Donald Pathman, MD, MPH of the UNC School of Medicine found that most health care providers experienced mild or severe moral distress in the first year of the pandemic due to issues related to patient care and the workplace. Did.
Chapel Hill, N.C. – The suffering of doctors and nurses working in hospitals during the COVID-19 pandemic has received significant attention in news media and academic research. Less attention has been paid to the moral distress of clinicians working in other settings during the pandemic.
Using data from a survey of more than 2,000 primary care, dental, and behavioral therapy clinicians who work with low-income patients in safety net clinics, Donald Passman, MD, UNC School of Medicine, found that nearly 72% In the mild or first year of the pandemic, I experienced intense levels of moral distress witnessing the hardships of my patients and the challenges of my own work situation due to the restrictions on what I could do for them.
This analysis BMJ Openconducted from late 2020 data from practices in 20 states.
“Most people receive health care in an office environment, and many clinicians working there have experienced first-hand how the pandemic has limited the care they can provide to their patients and the impact it has had on patients and colleagues. experienced moral pain,” said lead author Donald Passman, M.D. , MPH, Professor of Family Medicine, UNC.
In this study, moral distress was defined as witnessing or doing something that violates deeply held moral and ethical beliefs and expectations. “Although moral distress is a concept developed to help nurses understand the consequences of disturbing situations that nurses may experience in hospitals, the concept of moral distress can be applied to any field or work experience. “It may help us understand the types of distress clinicians in our community,” Pathman said.
Survey respondents were 2,073 clinicians who work in community health centers, mental health facilities, and other types of safety net clinics, and who face barriers to receiving care in the US mainstream health care system. Provides care to income patients. Many of these patients are also members of racial and ethnic minority groups.
28.4% of respondents reported no moral distress related to work during the pandemic. However, 44.8% reported ‘mild’ or ‘uncomfortable’ levels of moral distress, and 26.8% described moral distress as ‘painful’, ‘severe’ or ‘worst’. Her latter two groups combined account for 71.6% of respondents, a sizable majority.
Many of the office-based clinicians in this study reported moral distress from not being able to provide care to all patients.Care protocols were modified to minimize infection to patients and staff within the office. and care for patients when virtual visits become necessary, even when in-office face-to-face visits are better for patients.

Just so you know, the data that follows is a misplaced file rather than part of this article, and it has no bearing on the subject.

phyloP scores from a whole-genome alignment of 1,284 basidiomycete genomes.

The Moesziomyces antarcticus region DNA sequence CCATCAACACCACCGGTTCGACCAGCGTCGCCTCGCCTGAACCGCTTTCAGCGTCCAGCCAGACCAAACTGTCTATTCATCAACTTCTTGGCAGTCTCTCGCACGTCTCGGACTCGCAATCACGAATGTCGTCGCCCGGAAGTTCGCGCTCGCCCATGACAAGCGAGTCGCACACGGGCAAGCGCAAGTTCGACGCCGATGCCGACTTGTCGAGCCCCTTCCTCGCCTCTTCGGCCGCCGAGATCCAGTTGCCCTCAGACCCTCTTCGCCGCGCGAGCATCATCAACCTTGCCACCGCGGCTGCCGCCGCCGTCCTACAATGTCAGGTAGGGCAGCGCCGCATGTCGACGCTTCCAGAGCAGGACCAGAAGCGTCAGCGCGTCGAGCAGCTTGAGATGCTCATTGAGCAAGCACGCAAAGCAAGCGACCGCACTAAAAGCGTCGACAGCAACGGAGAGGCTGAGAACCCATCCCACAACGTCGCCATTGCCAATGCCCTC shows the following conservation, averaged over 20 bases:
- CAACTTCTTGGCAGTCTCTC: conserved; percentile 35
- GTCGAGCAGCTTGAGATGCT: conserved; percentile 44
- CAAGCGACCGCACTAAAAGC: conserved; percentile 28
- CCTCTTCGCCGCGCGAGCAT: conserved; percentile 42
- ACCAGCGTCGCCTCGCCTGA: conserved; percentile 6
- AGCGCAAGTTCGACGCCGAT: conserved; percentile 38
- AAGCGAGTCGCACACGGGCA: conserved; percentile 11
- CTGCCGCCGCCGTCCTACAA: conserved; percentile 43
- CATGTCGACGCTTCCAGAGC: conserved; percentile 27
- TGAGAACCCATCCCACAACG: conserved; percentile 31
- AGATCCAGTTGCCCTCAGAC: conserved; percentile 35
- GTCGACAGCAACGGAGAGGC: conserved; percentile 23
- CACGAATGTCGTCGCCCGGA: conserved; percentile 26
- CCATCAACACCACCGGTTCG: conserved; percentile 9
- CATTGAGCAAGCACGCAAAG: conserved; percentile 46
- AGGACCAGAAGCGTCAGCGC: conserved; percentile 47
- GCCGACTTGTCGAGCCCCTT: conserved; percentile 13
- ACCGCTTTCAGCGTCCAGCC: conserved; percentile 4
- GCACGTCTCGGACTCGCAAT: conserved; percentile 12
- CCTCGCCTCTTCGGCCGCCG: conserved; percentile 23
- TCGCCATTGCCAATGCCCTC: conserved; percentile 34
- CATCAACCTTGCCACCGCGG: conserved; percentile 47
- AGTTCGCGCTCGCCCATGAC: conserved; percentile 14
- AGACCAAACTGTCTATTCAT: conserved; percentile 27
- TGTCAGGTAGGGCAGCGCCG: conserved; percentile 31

Other respondents felt moral pain seeing how the pandemic affected the health and lives of patients. A research nurse in North Carolina said she felt moral pain watching the pandemic “affect families in our clinic and feel powerless to make meaningful change.” rice field.
Other clinicians suffered morally when their colleagues’ health was endangered or they lost their jobs. Others attributed it to employers’ lack of concern for the health of clinic staff. One dentist reported: We had to balance exposure to so many patients with returning to their families and their potential exposure. “
Some respondents reported moral distress from patients, clinic staff, and community members for not wearing masks or following public health recommendations, and the politicization of the pandemic. As healthcare professionals, they knew that these precautions worked, and that if people didn’t follow them, others would be unnecessarily infected.
Social inequalities and health disparities left some respondents morally distressed. For example, a respondent distressed by “seeing how my patient population is disproportionately affected by illness and death due to socioeconomic problems.” “Given the types of individuals who choose to provide health care in low-income communities, it is morally distressing to see the pandemic worsen the health and lives of patients due to limited resources,” Passman said. I wouldn’t be surprised if there are people.”
The consequences of moral suffering are alarming. The article notes that moral distress is known to cause burnout, compassion fatigue, patient withdrawal, and turnover among nurses in hospital settings, and likely for clinicians in safety net practices. says.
This article was co-authored by Jeffrey Sonis, MD, MPH, associate professor in the UNC Department of Social and Family Medicine. His Thomas E. Rauner of the Nebraska Public Health Service. Christina Alton, MD, Vanderbilt University Medical Center. Anna S. Headley, University of Nebraska-Lincoln, and Jerry N. Harrison, New Mexico Health Resources.